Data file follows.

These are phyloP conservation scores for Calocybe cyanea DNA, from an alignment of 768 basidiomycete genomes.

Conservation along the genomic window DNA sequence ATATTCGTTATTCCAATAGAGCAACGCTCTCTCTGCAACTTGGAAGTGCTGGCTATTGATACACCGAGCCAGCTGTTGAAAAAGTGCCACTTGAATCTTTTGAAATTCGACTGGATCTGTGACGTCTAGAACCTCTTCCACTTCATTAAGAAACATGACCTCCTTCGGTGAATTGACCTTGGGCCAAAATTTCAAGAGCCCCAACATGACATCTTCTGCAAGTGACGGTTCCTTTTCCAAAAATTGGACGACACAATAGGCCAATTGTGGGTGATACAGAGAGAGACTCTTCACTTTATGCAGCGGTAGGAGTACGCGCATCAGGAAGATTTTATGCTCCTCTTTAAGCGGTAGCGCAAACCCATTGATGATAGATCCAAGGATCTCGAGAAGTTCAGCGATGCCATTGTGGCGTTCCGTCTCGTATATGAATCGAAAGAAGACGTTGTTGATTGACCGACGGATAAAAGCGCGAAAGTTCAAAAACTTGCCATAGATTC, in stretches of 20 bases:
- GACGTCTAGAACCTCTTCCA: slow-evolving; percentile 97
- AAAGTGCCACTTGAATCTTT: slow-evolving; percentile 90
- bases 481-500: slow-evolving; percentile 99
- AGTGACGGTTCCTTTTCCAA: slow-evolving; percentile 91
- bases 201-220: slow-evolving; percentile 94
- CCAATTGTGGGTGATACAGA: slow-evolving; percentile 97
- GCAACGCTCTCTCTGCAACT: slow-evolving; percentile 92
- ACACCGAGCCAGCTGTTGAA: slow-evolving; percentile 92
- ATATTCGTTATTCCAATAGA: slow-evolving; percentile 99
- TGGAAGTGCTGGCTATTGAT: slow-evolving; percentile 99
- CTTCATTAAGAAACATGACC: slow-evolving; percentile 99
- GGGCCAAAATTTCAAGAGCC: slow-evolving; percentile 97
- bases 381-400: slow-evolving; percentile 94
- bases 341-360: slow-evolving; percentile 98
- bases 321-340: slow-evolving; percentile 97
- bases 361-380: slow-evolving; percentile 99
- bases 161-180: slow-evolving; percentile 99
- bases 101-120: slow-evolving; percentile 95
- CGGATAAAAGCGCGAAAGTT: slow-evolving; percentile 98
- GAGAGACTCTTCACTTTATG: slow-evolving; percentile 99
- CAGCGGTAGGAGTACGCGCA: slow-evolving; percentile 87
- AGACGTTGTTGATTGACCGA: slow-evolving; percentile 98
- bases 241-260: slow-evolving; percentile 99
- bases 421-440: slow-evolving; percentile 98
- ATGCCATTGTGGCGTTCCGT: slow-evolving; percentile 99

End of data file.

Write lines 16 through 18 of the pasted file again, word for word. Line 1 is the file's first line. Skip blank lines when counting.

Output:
- bases 341-360: slow-evolving; percentile 98
- bases 321-340: slow-evolving; percentile 97
- bases 361-380: slow-evolving; percentile 99